Friday, September 19, 2008

Maadi Women's Guild

This week has felt like a pretty full, busy week to me . . . of course, it really hasn't been. On Sunday, I sat around reading all day because I wanted to finish the book . . . actually the series . . . The Dragon King series by Stephen Lawhead. He writes fantasy and some historical fiction. He's classified as a Christian writer, but the stuff I've read so far has Christian overtones without being as overt as some other Christian fiction, so it would be a great introduction to Christian fiction . . . anyway, I digress. On Monday I cleaned all day. On Tuesday morning I went to my first ever meeting of the Maadi Women's Guild, the actual subject of this post. Maybe more on the rest of the week some other time, or maybe not, if something more interesting comes up :-)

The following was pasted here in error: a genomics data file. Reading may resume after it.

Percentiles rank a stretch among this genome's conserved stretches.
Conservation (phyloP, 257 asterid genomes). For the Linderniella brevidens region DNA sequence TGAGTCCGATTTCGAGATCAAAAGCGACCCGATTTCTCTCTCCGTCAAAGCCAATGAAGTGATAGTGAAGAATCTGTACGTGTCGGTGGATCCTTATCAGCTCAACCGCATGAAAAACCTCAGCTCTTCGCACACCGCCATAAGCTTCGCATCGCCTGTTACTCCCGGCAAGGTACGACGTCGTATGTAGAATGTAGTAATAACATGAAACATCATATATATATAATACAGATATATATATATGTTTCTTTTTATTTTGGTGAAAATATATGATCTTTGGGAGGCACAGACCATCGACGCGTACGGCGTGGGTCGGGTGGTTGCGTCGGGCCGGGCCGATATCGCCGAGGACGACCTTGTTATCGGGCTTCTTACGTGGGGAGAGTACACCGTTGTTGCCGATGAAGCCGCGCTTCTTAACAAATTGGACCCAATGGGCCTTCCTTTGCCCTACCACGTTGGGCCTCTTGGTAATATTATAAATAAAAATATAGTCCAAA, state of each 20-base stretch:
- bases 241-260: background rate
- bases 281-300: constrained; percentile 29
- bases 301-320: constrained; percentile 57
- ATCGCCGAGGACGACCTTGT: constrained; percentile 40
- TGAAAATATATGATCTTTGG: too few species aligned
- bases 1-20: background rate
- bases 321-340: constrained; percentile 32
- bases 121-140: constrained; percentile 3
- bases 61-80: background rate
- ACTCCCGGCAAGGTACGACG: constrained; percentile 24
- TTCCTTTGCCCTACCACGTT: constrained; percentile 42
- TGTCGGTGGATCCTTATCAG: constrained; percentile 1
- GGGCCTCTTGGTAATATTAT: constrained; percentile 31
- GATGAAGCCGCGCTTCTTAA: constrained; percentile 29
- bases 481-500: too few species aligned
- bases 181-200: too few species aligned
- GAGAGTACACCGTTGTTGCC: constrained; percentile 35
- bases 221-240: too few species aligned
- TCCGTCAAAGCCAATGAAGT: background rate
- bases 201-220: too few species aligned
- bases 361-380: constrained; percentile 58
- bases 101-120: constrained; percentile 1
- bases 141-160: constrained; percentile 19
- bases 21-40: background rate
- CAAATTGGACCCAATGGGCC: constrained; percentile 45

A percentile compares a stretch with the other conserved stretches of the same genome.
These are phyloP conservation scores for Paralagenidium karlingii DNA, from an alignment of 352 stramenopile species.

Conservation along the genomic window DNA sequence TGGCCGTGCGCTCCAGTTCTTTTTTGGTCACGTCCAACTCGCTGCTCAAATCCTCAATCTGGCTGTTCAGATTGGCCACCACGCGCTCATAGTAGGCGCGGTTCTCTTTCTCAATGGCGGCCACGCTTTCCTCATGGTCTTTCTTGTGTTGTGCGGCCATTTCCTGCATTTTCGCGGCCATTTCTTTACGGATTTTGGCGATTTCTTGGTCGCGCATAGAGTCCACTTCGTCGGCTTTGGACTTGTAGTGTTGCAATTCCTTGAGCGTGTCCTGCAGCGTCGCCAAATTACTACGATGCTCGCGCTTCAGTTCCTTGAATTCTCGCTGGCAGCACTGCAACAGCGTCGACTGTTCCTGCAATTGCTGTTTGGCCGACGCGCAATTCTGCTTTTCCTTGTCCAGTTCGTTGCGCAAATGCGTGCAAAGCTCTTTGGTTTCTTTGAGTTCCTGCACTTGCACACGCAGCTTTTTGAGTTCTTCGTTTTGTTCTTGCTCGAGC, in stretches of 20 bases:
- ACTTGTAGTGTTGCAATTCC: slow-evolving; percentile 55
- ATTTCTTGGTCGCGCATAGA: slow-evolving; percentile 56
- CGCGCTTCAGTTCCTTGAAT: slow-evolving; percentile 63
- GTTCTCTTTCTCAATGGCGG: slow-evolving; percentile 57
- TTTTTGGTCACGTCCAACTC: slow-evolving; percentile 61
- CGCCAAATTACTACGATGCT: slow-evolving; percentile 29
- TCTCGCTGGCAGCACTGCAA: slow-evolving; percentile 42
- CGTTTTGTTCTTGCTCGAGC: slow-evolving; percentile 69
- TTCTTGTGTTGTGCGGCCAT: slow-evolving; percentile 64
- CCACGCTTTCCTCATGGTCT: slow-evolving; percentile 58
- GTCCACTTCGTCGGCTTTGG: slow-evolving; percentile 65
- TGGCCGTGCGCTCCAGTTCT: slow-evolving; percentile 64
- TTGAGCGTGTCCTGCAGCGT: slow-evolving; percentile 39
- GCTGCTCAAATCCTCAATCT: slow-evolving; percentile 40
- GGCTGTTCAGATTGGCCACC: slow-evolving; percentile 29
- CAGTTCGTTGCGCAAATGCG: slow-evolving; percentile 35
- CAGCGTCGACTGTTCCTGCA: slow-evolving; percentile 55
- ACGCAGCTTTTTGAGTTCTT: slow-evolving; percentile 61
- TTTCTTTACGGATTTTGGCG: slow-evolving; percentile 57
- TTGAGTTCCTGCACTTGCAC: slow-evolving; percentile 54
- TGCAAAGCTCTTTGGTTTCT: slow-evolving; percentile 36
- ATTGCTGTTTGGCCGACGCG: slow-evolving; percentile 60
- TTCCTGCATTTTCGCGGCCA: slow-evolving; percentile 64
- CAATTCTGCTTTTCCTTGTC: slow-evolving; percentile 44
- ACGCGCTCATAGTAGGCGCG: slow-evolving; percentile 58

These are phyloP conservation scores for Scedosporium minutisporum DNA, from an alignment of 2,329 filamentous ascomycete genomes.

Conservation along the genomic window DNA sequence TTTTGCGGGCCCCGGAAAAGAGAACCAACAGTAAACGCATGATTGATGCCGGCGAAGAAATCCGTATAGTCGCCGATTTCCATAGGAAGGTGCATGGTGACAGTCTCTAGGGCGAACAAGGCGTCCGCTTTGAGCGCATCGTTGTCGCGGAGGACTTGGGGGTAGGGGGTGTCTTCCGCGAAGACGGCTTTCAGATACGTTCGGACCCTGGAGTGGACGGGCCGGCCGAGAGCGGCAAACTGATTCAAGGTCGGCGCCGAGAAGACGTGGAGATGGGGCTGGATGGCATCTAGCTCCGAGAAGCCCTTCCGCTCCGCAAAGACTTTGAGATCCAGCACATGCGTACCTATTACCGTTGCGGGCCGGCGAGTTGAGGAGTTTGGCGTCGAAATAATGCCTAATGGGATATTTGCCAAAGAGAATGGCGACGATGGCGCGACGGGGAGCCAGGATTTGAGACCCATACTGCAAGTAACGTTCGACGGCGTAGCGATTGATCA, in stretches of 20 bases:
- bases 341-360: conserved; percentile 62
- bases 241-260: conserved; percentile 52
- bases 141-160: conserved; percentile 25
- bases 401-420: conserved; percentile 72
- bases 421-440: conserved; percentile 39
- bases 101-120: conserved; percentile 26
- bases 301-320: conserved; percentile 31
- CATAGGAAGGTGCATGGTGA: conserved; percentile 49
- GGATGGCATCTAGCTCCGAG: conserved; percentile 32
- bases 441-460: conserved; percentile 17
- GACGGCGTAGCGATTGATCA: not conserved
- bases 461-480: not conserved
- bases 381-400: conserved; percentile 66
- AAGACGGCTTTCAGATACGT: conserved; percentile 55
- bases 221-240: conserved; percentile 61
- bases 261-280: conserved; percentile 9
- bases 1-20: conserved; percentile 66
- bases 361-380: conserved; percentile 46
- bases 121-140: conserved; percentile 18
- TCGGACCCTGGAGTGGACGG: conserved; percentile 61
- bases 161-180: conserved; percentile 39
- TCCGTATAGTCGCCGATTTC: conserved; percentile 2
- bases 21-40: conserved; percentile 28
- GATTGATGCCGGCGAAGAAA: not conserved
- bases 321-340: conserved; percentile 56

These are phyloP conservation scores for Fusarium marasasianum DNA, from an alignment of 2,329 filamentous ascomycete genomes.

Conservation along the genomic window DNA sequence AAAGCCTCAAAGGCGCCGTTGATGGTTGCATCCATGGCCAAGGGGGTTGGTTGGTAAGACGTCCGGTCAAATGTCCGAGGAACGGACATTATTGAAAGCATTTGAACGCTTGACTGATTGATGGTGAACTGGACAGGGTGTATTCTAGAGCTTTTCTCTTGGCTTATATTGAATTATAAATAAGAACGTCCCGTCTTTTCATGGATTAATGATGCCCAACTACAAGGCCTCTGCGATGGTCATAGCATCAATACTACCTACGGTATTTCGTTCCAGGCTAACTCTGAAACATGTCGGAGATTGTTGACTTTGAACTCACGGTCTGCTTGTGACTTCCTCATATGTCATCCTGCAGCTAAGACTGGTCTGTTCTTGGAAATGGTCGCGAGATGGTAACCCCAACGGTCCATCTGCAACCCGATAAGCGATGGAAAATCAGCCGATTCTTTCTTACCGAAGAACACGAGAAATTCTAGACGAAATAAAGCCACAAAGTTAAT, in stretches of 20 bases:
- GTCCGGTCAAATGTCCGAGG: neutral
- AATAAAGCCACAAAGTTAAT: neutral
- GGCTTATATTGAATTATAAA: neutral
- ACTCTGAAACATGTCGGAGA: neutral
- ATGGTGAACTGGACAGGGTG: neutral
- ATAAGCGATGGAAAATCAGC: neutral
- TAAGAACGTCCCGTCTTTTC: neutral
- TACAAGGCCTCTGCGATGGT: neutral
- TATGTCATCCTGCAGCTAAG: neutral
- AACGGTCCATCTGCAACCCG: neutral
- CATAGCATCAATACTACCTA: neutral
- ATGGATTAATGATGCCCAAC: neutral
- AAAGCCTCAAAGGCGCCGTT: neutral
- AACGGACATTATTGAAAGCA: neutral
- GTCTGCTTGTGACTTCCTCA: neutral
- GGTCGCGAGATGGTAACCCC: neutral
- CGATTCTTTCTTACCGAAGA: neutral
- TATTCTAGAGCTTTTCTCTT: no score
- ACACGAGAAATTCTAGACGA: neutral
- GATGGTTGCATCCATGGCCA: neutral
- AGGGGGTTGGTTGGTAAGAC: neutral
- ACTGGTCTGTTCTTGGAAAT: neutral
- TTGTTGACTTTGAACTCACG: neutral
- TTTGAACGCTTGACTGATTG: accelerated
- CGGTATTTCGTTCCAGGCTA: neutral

I've been looking forward to this meeting ever since we got here in mid-June. The Maadi Women's Guild (MWG) is a ministry of Maadi Community Church, and it includes monthly meetings, Bible studies, and benevolence opportunities. I heard about Maadi Women's Guild either just after or just before I arrived here, but it, like most other things, had shut down for the summer. So when I saw a new Maadi Messenger, the free magazine put out by the MWG, I eagerly scoured it for information about the first meeting of the year. And there it was, a full-page ad: "You're invited to a Par-tea." We'll get to that in a minute.